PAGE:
Non Surgical Treatment Options for Back and Neck Pain with Dr Robert Feldman

Non Surgical Treatment Options for Back and Neck Pain with Dr  Robert Feldman


– So if a patient is
sent to me for back pain, neck pain, arm pain or leg pain, numbness, tingling, weakness. A question that they often ask is, well, why am I coming
to see you right now, you’re a neurosurgeon. Do I have to have surgery
for this right away? The typical answer actually is no. And there are only a couple of reasons why I would tell a patient that I would recommend surgery right away or before they try other options. And that’s usually if the
patient is in so much pain that they can’t function. Where they’re requiring so much medication that they can’t function, or they have a neurological deficit. A neurological deficit
typically involves weakness in the extremities or bowel and bladder, symptoms of incontinence or retention. And those types of symptoms
you wanna take care of quickly because they can be permanent. So, if the patient doesn’t
have those few symptoms, it’s always a good idea
to try other things first, and the reason for that is
that statistics show 90, 95% of patients will get better and improve without surgical intervention. So it’s really a very
small percentage of people that actually need surgery
to fix the problems that occur because of a
degenerative disc pinches a nerve or causes pain. So what other options does a patient have? Well, I often tell patients,
they’ve really got two options. Two other options. One is to do nothing,
ignore it, put up with it. Go live your life and see if
you could put up with the pain. The other option is called
conservative therapy. And conservative therapy basically means, anything but surgery. And that includes things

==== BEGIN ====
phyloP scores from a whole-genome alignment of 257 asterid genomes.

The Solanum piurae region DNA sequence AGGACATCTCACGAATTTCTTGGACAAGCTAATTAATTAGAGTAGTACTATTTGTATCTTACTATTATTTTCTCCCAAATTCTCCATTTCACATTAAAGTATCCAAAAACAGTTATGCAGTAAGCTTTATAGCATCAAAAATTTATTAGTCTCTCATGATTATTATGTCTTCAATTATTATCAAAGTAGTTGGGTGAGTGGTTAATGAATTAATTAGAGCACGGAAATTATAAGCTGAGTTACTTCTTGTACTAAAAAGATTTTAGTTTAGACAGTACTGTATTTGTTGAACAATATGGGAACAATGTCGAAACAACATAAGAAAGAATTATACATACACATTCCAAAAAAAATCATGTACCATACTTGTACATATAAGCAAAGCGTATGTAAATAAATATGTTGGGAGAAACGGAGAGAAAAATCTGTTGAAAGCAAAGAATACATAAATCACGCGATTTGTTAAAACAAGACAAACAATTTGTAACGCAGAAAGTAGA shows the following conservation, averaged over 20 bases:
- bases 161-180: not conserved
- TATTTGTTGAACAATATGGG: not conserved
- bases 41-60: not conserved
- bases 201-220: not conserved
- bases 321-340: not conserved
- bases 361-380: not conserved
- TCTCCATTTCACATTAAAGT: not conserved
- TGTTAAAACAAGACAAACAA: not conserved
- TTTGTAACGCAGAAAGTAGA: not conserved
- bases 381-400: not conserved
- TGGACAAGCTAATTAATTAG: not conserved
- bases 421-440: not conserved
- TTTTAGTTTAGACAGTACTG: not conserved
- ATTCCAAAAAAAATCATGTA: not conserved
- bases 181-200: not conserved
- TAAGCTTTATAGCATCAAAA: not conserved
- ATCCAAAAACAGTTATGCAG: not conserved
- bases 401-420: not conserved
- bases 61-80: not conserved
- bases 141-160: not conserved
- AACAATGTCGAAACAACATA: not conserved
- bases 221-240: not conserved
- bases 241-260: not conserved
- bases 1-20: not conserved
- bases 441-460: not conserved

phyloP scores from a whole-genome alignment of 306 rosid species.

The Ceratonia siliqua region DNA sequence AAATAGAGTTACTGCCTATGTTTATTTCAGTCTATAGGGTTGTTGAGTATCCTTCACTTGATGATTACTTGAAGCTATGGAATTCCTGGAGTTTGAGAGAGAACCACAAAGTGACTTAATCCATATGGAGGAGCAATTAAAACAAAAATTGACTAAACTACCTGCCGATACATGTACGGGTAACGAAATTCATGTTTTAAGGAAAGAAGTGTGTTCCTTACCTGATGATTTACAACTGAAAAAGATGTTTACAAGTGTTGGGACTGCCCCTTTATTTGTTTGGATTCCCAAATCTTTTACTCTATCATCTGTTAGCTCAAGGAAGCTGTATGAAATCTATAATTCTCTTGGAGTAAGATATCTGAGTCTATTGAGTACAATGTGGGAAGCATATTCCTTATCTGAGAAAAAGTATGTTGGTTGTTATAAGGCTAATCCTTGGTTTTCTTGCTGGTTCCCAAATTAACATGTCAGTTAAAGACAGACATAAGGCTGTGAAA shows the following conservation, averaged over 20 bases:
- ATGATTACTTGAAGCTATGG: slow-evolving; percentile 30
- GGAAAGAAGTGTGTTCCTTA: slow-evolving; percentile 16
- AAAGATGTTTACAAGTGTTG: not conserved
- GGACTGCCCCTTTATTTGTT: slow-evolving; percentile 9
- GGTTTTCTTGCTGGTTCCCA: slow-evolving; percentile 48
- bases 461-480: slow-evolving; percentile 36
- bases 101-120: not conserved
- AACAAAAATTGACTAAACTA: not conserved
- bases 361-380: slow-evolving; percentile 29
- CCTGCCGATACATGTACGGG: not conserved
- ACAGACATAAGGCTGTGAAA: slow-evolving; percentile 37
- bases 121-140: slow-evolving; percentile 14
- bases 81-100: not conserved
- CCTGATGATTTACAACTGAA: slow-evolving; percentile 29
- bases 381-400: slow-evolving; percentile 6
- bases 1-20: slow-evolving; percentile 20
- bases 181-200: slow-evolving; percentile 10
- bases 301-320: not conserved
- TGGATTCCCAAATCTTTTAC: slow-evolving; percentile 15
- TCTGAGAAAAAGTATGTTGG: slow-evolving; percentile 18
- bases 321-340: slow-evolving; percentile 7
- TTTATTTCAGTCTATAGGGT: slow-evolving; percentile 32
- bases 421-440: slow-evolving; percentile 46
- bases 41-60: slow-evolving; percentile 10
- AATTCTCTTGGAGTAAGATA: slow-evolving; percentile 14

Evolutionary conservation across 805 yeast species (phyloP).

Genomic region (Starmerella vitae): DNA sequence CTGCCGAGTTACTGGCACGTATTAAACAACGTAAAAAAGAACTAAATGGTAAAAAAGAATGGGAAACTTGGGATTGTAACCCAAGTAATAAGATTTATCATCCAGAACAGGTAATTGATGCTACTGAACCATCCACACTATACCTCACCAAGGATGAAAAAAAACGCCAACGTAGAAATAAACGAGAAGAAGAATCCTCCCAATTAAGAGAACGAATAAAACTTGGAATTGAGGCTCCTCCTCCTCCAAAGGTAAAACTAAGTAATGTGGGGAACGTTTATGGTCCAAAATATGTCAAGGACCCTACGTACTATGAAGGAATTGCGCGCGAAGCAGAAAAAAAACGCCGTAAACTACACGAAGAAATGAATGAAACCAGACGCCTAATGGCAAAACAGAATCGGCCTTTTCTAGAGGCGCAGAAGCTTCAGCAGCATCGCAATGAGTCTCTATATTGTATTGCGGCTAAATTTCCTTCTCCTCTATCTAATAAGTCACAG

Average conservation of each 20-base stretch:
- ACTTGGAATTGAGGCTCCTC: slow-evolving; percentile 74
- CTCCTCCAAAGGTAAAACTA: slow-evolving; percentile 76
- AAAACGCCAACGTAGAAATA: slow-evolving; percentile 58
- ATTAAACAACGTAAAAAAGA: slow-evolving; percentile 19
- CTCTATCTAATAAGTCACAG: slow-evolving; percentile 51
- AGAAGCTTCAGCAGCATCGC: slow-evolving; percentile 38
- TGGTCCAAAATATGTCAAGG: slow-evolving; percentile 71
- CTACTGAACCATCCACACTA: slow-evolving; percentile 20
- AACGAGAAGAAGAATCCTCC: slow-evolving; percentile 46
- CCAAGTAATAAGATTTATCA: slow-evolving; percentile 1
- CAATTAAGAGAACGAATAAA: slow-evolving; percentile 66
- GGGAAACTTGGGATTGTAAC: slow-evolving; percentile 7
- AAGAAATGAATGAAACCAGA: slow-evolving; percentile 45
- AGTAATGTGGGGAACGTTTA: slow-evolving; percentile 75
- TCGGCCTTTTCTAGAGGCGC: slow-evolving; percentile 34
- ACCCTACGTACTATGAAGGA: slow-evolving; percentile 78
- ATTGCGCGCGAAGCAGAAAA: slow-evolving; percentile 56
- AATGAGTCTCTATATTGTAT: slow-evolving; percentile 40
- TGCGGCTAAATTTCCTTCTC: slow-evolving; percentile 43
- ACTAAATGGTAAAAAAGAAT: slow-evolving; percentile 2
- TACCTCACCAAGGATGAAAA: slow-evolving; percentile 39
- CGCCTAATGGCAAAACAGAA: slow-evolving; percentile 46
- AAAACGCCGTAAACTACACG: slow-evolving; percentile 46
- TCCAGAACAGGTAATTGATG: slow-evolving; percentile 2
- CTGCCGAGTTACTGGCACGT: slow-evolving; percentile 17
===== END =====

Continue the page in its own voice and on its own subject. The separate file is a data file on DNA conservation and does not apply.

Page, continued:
like anti-inflammatories, and this could be over the
counter medications like Motrin, Ibuprofen, Advil, Aleve, et cetera. Or prescription nonsteroidal
anti-inflammatories like Celebrex or Naprosyn, or Mobic, types of prescription anti-inflammatories. Other medications include muscle relaxants and pain medications. Those are often used as needed, whereas the anti-inflammatories can often be used prophylactically, which means you would
take it every morning or every evening as opposed
to just when you’re hurting. Other conservative therapies
include physical therapy, heat, ice, massage,
chiropractor, acupuncture, wearing a back brace,
traction inversion therapy, creams, rubs, patches, steroid pills, steroid shots, things like that. And in my view of the
spectrum of treatments, pain management with injections is sort of the last option
of conservative therapy before you would consider
surgical intervention. Pain management with
injections involves needles. And that’s technically invasive. So that would really be at the end of the conservative therapy
spectrum you would want to try. And that would involve steroid injections around the joints of the spine
and the nerves of the spine, which can calm down inflammation, as well as injections
in the joints themselves to numb up or burn the
little nerves and the joints that tell the brain they’re upset, which in turn, the brain will
then tighten up the muscles to try and keep everything still. So injections is a very effective but sort of your last ditch effort
before you would come to see someone like me to
actually operate on the problem. There are also a lot of
alternative therapies out there. The only problem with those is that, there really is no data that
shows they actually work. But I know many patients
that have tried them and felt they worked. So it may not be a bad idea to try them. And we’re talking things
like glucosamine chondroitin, special arthritic ointments
that you can get online, holistic medications or
natural foods and medications to help the body heal. Again, no real scientific
evidence that those things work, but probably very little downside so you can certainly
consider giving them a try.

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